The reasonableness of the inquiry is measured objectively at the time the signer signs the papers in question. See Derechin v. State University of New York, 963 F.2d 513, 516 (2d Cir.1992); United States v. International Brotherhood of Teamsters, 948 F.2d 1338, 1344 (2d Cir.1991). In Knipe v. Skinner, 19 F.3d 72 (2d Cir.1994), the Second Circuit clarified that, although the imposition of sanctions for a Rule 11 violation was mandatory under the 1983 version, the 1993 amendments provide that imposition of sanctions is now discretionary. Knipe, 19 F.3d at 75, 78. Furthermore, the current version of Rule 11 specifies that "monetary sanctions may not be awarded against a represented party for a violation of subdivision (b)(2)," Fed. R. Civ. P. 11(c)(2)(A). The Notes of the Advisory Committee on Rules clarify that such sanctions for violations involving frivolous contentions of law (Rule 11(b) (2) violations) are more properly imposed solely on the party's attorneys. Fed. R. Civ. P. 11 Advisory Committee's Note, 1993 Amendment. As such, plaintiff's attorney is subject to monetary sanctions for Rule 11 violations involving frivolous contentions of law. Fed. R. Civ. P. 11 Advisory Committee's Note, 1993 Amendment ("[Rule 11] emphasizes the duty of candor by subjecting litigants to potential sanctions for insisting on a position after it is no longer tenable.... A Litigant's obligations with respect to the contents of these papers ... include reaffirming to the court and advocating positions contained in these pleadings and motions after learning that they cease to have any merit.").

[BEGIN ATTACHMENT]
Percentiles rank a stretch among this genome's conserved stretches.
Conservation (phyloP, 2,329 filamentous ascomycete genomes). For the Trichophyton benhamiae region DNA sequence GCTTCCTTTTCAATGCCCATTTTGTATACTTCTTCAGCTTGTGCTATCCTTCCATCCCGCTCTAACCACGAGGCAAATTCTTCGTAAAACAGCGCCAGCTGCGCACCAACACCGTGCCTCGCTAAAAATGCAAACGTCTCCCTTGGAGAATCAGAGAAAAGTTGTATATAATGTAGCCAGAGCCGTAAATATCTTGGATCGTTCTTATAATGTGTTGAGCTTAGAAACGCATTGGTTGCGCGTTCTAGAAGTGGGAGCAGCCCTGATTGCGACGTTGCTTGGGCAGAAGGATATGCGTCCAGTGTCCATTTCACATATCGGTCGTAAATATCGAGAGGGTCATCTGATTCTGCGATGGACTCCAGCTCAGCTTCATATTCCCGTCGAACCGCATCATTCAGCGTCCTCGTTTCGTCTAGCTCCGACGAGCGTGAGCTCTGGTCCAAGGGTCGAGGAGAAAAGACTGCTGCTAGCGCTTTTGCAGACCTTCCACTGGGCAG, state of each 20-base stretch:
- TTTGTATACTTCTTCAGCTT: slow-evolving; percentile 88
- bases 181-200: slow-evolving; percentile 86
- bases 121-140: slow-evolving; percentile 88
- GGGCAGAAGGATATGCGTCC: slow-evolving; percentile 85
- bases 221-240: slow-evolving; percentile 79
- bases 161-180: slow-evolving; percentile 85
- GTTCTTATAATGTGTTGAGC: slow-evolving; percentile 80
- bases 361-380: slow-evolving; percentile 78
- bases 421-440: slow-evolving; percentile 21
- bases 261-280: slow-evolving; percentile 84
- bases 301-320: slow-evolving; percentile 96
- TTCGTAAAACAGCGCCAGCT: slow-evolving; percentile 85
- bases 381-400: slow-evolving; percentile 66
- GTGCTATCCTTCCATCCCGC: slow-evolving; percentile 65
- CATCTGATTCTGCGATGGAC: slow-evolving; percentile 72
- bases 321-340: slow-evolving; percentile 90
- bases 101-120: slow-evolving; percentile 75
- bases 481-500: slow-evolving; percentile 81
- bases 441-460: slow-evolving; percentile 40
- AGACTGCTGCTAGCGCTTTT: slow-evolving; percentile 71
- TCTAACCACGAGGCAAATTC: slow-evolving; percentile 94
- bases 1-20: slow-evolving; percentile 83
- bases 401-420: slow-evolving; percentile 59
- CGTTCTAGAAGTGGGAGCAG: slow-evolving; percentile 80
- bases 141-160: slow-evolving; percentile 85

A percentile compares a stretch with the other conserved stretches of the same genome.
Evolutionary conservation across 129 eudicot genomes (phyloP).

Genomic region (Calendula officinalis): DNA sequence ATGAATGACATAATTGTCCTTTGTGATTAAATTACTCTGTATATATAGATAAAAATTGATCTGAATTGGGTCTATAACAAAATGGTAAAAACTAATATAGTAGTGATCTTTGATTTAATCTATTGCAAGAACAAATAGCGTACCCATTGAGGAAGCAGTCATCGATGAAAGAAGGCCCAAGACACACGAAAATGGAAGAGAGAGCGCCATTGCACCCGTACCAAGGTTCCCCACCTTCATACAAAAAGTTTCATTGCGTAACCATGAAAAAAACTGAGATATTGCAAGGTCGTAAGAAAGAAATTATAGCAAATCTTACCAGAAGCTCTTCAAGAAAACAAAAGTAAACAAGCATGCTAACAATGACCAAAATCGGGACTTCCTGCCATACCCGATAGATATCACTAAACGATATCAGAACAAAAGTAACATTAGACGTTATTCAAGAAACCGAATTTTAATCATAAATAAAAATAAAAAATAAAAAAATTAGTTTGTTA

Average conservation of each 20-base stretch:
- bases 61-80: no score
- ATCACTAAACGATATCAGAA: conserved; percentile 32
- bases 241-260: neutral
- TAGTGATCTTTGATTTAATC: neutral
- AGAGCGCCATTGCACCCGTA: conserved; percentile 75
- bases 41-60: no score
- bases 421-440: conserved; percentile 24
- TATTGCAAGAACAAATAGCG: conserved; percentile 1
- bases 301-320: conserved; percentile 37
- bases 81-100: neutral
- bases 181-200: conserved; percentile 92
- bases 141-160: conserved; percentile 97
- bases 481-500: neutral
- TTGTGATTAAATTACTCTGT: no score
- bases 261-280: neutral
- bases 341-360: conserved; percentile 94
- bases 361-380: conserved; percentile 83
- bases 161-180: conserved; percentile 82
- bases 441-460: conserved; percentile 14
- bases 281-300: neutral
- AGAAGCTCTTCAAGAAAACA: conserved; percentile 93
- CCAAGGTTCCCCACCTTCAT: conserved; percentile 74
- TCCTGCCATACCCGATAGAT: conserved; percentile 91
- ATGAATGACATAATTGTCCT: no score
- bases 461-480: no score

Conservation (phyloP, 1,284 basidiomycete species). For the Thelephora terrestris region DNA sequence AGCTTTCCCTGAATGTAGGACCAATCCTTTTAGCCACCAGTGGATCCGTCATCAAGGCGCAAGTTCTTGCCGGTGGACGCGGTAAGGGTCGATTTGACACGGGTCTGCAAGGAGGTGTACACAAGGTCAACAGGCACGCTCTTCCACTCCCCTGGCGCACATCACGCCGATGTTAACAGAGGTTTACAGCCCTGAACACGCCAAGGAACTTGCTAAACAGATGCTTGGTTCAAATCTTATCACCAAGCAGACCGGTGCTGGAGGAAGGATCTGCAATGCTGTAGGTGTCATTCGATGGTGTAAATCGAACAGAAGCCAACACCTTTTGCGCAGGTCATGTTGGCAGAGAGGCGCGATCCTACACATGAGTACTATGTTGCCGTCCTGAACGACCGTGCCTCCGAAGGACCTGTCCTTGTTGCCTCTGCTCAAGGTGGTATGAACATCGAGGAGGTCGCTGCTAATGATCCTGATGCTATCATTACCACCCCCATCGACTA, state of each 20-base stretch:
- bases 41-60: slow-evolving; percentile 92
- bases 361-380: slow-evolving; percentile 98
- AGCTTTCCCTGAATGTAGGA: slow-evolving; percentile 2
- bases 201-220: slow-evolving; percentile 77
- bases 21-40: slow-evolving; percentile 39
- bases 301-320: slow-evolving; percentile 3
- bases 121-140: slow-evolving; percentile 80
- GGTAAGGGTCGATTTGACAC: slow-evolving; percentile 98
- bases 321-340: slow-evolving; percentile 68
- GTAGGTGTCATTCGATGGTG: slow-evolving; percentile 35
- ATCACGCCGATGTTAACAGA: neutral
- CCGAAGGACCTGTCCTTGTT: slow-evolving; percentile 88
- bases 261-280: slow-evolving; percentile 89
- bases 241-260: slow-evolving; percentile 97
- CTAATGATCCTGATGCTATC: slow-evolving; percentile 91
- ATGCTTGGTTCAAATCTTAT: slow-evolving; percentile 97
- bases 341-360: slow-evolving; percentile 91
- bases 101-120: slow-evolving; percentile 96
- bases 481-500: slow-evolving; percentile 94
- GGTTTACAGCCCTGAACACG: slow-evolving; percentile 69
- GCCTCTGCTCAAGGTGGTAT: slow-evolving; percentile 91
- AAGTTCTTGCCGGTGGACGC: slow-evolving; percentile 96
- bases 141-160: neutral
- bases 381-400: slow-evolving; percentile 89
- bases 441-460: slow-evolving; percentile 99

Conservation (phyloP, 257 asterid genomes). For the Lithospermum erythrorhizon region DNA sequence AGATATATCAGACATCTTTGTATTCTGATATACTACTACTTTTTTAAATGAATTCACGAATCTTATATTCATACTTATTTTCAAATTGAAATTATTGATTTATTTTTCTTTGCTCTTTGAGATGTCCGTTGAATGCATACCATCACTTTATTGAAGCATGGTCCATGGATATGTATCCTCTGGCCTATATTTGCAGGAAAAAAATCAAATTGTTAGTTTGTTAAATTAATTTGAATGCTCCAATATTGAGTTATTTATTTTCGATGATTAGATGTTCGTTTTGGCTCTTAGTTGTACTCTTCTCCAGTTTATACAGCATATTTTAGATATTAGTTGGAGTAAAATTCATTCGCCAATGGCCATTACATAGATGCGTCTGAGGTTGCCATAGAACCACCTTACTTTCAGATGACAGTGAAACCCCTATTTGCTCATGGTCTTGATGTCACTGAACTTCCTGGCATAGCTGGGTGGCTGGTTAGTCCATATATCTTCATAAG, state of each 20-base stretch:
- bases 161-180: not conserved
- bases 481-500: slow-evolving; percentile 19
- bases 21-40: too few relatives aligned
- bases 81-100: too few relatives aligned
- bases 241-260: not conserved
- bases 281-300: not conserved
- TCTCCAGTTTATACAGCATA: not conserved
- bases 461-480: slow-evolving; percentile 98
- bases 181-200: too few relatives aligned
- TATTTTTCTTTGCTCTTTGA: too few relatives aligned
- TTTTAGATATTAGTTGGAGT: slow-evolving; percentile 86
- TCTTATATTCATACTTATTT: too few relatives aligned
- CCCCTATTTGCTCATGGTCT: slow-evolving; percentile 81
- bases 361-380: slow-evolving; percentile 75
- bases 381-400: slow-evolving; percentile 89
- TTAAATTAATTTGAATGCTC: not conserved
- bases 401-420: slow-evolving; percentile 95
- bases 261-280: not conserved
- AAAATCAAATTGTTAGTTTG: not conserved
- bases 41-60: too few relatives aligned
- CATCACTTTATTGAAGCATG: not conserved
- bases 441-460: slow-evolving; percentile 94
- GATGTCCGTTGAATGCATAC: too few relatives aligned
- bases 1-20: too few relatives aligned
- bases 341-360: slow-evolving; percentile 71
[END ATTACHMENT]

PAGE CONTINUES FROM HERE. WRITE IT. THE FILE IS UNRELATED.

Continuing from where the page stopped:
Notwithstanding the Court's determination of this motion, the Court finds little indication that the arguments of the defendants were unreasonable, frivolous, or made in bad faith. Accordingly, the Court denies the plaintiff's motion for sanctions pursuant to Rule 11.
In sum, for the foregoing reasons, the Court denies the defendants' motion for reconsideration, denies the defendants' motion for certification of an interlocutory appeal, and denies the P's motion for sanctions pursuant to Rule 11.
IT IS SO ORDERED.
Dated at Binghamton, New York
Oct. 1, 1995
Thomas J. McAvoy
Chief U.S. District Judge